Freddie Keppard The Complete Set: 1923-1926
Out of Print: Future availability is unknown
- Released: December 6, 1999
- Originally Released: 1999
- Label: Challenge
Song previews provided courtesy of iTunes
Personnel includes: Freddie Keppard (coronet); Erskine Tate (leader, banjo); Dick Cook (leader); Andrew Hilaire (vocals, drums); Papa Charlie Jackson (vocals); Jerome Pasquali (tenor saxophone); Fred Garland (trombone); Johnny Dodds, Angelo Fernandez, Jimmie Noone (clarinet).
Personnel: Freddie Keppard (cornet); Robert Shelly, Erskine Tate, Stan Wilson (banjo); Joe Poston (violin, clarinet, alto saxophone, tenor saxophone); Billy Butler (violin, alto saxophone); Andrew Hilaire (violin, drums); Jimmy Bell, Papa Charlie Jackson (violin); Ford King, Buster Bailey (clarinet, alto saxophone); Angelo Fernandez, Jimmie Noone, Johnny Dodds (clarinet); Jerome Pasquall, Norval Morton (tenor saxophone); Elwood Graham, George Mitchell, James Tate (cornet); Bill Dawson, Fayette Williams, Eddie Vincent (trombone); Jerome Carrington, Arthur Campbell, Adrian Robinson, Kenneth Anderson (piano); Bill Newton (double bass); Jimmy Bertrand (drums).
Liner Note Author: Mark Berresford.
Recording information: Chicago, IL (06/23/1923-06/11/1927); Richmond, IN (06/23/1923-06/11/1927).
Directors: Doc Cook; Erskine Tate.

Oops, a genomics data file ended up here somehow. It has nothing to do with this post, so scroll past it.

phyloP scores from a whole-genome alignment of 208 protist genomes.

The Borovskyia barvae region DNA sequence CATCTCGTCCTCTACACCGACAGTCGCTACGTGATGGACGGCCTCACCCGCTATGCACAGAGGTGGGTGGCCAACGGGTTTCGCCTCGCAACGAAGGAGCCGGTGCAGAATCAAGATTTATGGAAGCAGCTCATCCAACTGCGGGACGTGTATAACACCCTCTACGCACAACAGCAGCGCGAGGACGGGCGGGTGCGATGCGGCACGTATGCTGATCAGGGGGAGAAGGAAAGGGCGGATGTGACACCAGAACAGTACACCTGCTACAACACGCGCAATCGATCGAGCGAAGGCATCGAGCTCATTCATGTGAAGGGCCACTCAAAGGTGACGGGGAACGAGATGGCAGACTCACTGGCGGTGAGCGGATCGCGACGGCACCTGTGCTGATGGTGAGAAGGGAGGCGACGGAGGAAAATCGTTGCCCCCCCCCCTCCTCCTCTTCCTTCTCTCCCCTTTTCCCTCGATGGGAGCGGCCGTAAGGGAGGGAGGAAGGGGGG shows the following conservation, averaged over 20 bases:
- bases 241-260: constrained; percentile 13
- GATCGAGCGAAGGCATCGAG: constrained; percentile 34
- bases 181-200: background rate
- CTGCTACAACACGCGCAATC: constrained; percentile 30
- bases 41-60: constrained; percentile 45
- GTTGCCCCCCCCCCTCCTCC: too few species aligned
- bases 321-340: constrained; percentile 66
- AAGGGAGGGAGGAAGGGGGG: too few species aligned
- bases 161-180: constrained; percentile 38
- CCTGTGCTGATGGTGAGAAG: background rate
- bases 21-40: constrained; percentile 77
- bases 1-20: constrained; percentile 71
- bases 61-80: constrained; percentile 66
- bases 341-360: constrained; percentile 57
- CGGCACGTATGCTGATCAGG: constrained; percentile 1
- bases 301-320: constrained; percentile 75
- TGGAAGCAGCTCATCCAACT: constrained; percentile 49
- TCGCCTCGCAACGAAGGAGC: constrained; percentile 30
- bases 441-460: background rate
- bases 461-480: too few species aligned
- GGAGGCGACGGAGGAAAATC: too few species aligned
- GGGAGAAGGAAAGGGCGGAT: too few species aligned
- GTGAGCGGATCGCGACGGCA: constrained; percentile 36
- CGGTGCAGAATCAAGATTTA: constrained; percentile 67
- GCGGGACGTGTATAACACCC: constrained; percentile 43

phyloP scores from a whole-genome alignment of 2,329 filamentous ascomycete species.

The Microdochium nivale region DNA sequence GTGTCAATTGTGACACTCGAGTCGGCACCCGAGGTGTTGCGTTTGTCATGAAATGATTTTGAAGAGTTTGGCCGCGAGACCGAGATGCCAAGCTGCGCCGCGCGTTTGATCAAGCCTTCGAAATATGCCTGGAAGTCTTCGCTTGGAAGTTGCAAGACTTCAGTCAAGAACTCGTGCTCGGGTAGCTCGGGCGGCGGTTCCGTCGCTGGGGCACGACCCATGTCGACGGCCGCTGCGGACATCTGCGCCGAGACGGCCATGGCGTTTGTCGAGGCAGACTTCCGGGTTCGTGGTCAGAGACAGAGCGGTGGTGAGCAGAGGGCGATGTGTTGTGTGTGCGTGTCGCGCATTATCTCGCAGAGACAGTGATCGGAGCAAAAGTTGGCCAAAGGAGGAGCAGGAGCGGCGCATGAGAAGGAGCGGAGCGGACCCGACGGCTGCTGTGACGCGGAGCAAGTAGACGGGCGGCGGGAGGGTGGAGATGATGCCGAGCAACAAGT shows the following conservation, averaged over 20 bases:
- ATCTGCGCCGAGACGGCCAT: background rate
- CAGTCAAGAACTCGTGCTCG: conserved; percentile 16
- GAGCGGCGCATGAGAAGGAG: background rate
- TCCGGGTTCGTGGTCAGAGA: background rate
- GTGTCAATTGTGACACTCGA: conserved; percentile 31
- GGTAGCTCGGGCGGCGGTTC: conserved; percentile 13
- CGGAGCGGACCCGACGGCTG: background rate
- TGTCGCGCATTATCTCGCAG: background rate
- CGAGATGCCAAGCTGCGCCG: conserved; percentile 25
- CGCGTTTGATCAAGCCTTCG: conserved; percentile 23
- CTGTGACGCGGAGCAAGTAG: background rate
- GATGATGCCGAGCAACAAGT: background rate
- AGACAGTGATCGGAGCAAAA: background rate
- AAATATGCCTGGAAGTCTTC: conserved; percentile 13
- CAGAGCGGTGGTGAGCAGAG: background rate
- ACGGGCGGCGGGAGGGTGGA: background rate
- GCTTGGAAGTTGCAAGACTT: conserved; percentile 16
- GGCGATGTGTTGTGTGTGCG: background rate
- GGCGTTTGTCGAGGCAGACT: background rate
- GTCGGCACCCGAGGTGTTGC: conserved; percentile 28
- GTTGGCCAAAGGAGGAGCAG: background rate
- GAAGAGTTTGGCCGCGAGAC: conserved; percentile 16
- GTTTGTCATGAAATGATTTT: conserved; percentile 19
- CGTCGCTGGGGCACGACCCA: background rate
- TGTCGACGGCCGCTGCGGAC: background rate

For several practical reasons, this could very well be the best Freddie Keppard collection currently available on compact disc. Until someone comes out with an expanded set containing everything even remotely connected with Keppard, this Retrieval edition, unflawed yet arguably not "complete," deserves top recommendation. The art and science of Keppard appreciation has always been filled with challenges. This is because there always seems to be a number of recordings included on which Keppard does not appear or -- even better -- where Keppard's presence has been hotly disputed for generations. The cornerstone reissue predating the rise of digital transfers was a 1979 Smithsonian/CBS LP entitled The Legendary Freddie Keppard -- New Orleans Cornet. That marvelous tribute, covering the years 1924-1926, was garnished with copious liner notes. A 1988 Jazz Treasury LP covering the years 1923-1928 made further material available to collectors. The producers of King Jazz brought out their own version of the chronology in 1992, and a 1998 Jazz Archives edition proved to be a thinly veiled reissue of a 1996 EPM Musique release. These are some of the primary milestones in the study of Freddie Keppard's recorded legacy, and let it be said that the earlier CD editions were marred by serious technical problems. Although grouping together both Keppard's and Louis Armstrong's recordings made with Erskine Tate, the Jazz Archives issue omits three crucial sides by the Jazz Cardinals, which happen to be the only recordings ever actually released under Keppard's name. How they rationalized that excision is anybody's guess. The producers also edited out a magical glockenspiel intro from "Scissor Grinder Joe," and the sound quality is weak enough that some of the subtleties of the performances are lost. The King Jazz edition is ruined by a catastrophic mistake in their discography, as track 23 appears as track 17, causing most of the rest of the printed titles to be out of step with what is actually heard. With screwed-up competition like this, it's easy to recommend Retrieval/Challenge 79017, which appeared in 2000 bolstered with informative and insightful written commentary by Mark Berresford. Like almost every musical historian, Berresford cops attitudes wherever he sees fit, sneering at Elwood Graham's vaudevillian "laughing" cornet solo on "So This Is Venice" and disparaging certain unverified Keppard recordings as residing somewhere outside of the Keppard canon -- apparently, Jasper Taylor's State Street Boys didn't qualify -- while embracing others that are equally unsubstantiated. Even if the enclosed discography says Keppard is absent from Doc Cook's 14 Doctors of Syncopation, Berresford hears him there and says so. The most important contribution that he makes to Keppard studies and jazz literature in general is a reconsideration of Keppard's legendary refusal in 1916 to make what would have been the first jazz recording, not so as to prevent others from "stealing his stuff" but for the excellent reason that "...he was not prepared to play for a test recording without being paid, which was the accepted policy of record companies." Now that is illuminating. Freddie Keppard expected to be paid for his work! Imagine that. ~ arwulf arwulf
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